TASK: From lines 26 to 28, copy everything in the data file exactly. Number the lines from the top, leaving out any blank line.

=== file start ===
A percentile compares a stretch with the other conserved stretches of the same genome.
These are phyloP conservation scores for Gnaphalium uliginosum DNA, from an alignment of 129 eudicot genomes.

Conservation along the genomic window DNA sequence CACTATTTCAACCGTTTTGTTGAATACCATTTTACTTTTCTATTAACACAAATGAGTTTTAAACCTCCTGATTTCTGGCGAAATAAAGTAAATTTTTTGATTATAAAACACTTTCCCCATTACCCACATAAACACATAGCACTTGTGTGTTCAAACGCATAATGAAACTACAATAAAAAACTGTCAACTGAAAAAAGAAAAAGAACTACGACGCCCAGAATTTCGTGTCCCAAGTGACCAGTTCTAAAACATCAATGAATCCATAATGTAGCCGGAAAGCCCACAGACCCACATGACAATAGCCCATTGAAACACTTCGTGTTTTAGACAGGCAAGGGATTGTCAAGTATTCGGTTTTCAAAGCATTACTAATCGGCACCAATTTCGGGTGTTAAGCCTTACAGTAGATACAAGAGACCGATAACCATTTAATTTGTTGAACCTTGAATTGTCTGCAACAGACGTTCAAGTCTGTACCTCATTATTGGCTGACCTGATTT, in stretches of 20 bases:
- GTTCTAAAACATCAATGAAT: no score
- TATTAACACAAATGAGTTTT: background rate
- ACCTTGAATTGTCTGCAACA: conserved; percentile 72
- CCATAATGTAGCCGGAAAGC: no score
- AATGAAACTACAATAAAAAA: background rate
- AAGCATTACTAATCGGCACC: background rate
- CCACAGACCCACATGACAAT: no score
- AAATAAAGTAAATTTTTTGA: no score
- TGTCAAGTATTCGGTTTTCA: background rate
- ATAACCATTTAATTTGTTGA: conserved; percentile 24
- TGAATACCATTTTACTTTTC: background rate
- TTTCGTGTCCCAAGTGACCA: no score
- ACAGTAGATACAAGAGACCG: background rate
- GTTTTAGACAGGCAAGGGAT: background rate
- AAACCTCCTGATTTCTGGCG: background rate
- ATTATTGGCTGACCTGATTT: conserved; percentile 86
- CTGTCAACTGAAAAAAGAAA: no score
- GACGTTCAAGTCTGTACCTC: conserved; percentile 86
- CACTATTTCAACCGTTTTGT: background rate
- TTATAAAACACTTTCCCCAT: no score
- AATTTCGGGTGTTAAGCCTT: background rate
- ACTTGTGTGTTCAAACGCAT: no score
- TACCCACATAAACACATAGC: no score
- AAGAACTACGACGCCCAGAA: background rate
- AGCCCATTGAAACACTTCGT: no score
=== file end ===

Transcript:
- TACCCACATAAACACATAGC: no score
- AAGAACTACGACGCCCAGAA: background rate
- AGCCCATTGAAACACTTCGT: no score